Storage Solutions

Ever feel like you’ve never got enough room for your photos? We’re shooting more pictures with ever higher resolution cameras, and that’s creating a problem. Here are some of the solutions I use to deal with that problem.

When traveling, I like to carry one or two portable hard drives. That lets me take large image collections on the road, and also back-up what I’m shooting. Those portable drives are small (called “2.5-inch” drives, the size commonly used in laptops) and powered by the USB connection to my laptop. The ones I’ve used in the past hold anywhere from 500GB to 1TB of data. These days, though, Solid State Drives (SSDs) are replacing standard hard drives because they’re more reliable (no moving parts), durable, faster and they require less power to run. So I’m moving to SSDs, and building my own.

One of my SanDisk Solid State Drives and two of the cases I use. The Other World case is the thinner one standing in back. Photo copyright Reed Hoffmann.

One of my SanDisk Solid State Drives and two of the cases I use. The Other World case is the thinner one standing in back. Photo copyright Reed Hoffmann.

For home storage I’ve often bought what are called “bare” hard drives – in other words, just the drive, no case or power supply. I’m doing the same thing now with SSD drives. I can buy a 256GB SanDisk SSD for under $200 (saw one on sale for $160 last week)), then put it in a case myself. It’s easy to do and only takes five minutes. This is usually less expensive than buying it pre-assembled, and I get the drive and case I want. Currently that case is from Other World Computing (MacSales.com), a slim case that supports USB 3.0 and costs under $30. It works on both my Windows and Mac systems

I also buy larger bare drives, described as “3.5-inch” drives. I’ve been purchasing 2TB (terabyte) ones to help deal with the larger files my 24 and 36MP cameras create. But instead of buying cases to put them in, I keep them bare. That’s because I use hard drive “docks.” A dock is essentially a power supply and connector (mine have two) that lets you add or remove a bare drive any time you want. No case needed. I have a couple of docks that sit on my desk (attached to different computers) that allow me to swap drives simply by removing the current drive from the dock and replacing it with another. The two docks I use are from Cavalry and Thermaltake, but many companies make them. In the past I used USB 2 and eSATA connections, but now I’ve standardized on USB 3.

The Cavalry two-drive dock I use with my Mac.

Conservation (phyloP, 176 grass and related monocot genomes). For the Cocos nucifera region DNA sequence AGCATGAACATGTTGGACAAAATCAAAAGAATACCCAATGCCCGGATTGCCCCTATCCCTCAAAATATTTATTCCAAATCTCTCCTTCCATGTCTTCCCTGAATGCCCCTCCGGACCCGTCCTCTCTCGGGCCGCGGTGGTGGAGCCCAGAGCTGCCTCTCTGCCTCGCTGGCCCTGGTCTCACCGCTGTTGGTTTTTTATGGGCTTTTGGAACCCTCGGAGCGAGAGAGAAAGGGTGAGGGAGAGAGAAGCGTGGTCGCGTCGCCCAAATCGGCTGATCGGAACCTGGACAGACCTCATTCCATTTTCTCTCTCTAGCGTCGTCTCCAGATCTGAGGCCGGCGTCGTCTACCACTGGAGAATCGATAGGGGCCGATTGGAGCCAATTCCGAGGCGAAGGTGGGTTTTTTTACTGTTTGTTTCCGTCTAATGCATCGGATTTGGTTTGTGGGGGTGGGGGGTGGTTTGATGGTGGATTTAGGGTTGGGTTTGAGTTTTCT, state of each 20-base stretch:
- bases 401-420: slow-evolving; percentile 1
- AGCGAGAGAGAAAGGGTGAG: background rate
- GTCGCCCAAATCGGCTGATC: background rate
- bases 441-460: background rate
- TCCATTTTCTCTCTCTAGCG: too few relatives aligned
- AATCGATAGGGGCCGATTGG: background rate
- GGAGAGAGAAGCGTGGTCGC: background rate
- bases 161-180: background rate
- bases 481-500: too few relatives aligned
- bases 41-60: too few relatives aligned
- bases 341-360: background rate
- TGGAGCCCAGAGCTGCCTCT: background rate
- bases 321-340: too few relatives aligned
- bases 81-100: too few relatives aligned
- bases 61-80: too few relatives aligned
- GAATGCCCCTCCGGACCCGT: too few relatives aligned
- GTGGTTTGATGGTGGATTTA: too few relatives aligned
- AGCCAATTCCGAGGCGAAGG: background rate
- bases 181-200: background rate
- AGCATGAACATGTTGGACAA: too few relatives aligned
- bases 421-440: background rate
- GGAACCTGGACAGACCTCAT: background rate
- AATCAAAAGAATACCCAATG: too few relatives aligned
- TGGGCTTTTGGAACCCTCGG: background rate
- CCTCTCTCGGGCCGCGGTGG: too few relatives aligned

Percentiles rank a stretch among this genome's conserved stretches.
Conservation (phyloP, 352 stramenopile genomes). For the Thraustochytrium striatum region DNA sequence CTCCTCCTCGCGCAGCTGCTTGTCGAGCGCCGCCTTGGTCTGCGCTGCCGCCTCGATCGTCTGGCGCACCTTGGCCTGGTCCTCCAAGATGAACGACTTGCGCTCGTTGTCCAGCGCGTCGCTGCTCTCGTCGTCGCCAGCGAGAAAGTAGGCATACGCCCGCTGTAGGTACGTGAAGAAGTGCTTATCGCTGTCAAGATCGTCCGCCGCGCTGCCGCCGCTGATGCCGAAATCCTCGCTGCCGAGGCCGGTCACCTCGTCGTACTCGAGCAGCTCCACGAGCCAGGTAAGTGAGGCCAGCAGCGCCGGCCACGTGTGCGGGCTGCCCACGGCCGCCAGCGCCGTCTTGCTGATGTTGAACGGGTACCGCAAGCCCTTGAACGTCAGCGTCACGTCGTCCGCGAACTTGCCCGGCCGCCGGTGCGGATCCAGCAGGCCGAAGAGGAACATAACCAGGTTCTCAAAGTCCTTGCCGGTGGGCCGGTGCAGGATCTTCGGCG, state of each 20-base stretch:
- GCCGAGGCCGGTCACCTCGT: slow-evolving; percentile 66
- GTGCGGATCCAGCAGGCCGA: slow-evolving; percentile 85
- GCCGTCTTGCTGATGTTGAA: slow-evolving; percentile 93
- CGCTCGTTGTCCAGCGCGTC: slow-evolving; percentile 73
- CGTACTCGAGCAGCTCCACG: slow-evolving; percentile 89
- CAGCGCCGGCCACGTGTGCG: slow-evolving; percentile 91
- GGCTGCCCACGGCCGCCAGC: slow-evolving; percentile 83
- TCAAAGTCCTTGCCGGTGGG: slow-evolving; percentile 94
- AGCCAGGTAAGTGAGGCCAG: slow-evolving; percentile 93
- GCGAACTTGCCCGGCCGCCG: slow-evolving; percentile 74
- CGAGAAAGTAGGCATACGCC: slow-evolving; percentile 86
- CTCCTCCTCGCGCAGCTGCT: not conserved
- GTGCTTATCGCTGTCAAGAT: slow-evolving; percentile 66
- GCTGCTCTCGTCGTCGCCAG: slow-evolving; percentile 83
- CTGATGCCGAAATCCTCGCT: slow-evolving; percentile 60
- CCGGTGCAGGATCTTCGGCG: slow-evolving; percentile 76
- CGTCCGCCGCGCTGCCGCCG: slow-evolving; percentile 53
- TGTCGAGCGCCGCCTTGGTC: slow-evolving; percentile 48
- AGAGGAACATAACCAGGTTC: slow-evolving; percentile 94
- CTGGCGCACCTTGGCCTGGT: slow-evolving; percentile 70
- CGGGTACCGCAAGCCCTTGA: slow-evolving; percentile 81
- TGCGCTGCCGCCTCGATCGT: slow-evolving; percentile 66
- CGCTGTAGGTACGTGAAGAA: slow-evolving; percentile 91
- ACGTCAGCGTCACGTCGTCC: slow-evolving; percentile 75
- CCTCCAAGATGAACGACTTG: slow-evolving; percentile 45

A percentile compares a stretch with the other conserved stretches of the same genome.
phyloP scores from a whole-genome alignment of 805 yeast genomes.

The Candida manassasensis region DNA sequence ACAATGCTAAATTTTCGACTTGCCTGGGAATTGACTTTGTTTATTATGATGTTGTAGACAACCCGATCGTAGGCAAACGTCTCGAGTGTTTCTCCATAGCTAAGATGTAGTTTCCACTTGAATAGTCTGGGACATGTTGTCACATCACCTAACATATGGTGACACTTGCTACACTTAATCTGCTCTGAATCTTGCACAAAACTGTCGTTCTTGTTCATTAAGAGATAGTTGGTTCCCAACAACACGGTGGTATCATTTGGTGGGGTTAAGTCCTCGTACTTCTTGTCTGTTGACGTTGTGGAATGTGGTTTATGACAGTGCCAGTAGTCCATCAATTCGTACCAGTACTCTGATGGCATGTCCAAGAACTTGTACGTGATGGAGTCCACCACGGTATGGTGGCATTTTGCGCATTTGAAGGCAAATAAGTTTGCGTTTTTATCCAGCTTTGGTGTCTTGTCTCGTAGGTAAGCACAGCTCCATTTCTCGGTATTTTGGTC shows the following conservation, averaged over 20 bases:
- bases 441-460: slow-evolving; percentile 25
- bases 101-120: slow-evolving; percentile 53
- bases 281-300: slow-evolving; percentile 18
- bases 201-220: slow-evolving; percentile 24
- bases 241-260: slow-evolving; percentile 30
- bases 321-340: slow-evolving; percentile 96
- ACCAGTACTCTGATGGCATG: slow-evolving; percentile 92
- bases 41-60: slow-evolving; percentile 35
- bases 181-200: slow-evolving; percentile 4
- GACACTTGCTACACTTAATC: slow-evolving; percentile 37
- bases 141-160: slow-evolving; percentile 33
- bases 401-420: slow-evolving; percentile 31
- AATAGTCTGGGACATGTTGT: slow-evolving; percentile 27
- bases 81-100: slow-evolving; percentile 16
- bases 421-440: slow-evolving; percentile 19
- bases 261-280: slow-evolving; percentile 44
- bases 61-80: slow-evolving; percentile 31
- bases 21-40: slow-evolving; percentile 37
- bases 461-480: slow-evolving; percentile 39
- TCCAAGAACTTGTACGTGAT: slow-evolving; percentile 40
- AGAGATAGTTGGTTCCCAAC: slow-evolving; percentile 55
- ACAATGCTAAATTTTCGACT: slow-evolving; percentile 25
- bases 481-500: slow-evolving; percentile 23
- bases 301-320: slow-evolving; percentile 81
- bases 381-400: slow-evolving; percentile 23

The Cavalry two-drive dock I use with my Mac. Photo copyright Reed Hoffmann.

Thanks to these bare, high-capacity hard drives, I now have one for each year of photos I’ve shot for the last six years. Since they aren’t in cases, I keep them in static-free plastic boxes made by WiebeTech (called  “DriveBox”). In the past I kept a year’s worth of photos on individual external hard drives, but then also had to keep track of the power supplies for each of those drives. Using the bare drives means I just need one dock for each computer, and it’s always ready to use.

And all of those drives go in a waterproof case, stored in my basement, in case that tornado that got Dorothy comes after my house too.

All my old drives, and the newer bare ones in the DriveBox cases, ready to go into storage in the basement. Photo copyright Reed Hoffmann.

All my old drives, and the newer bare ones in the DriveBox cases, ready to go into storage in the basement. Photo copyright Reed Hoffmann.

My last stage of back-up is still DVD disks. Yes, they’re slow to burn and the capacity per disk isn’t very high. But I have CDs and DVDs from ten years ago that I can still read, and I can’t say that for all my old hard drives. I know that eventually I’ll have to move those photos to some new storage device. I’m hoping I can do that with the existing hard drives, but if any of those fail, I’ll have the DVDs.

In the early days of digital I had a hard time imagining I’d ever fill a 100-megabyte drive. Now I shoot 32-gigabyte cards. Thankfully, in that same time, storage options have grown exponentially and prices have dropped. Now it’s mostly a matter of working out a plan for storage and sticking to it. Good luck!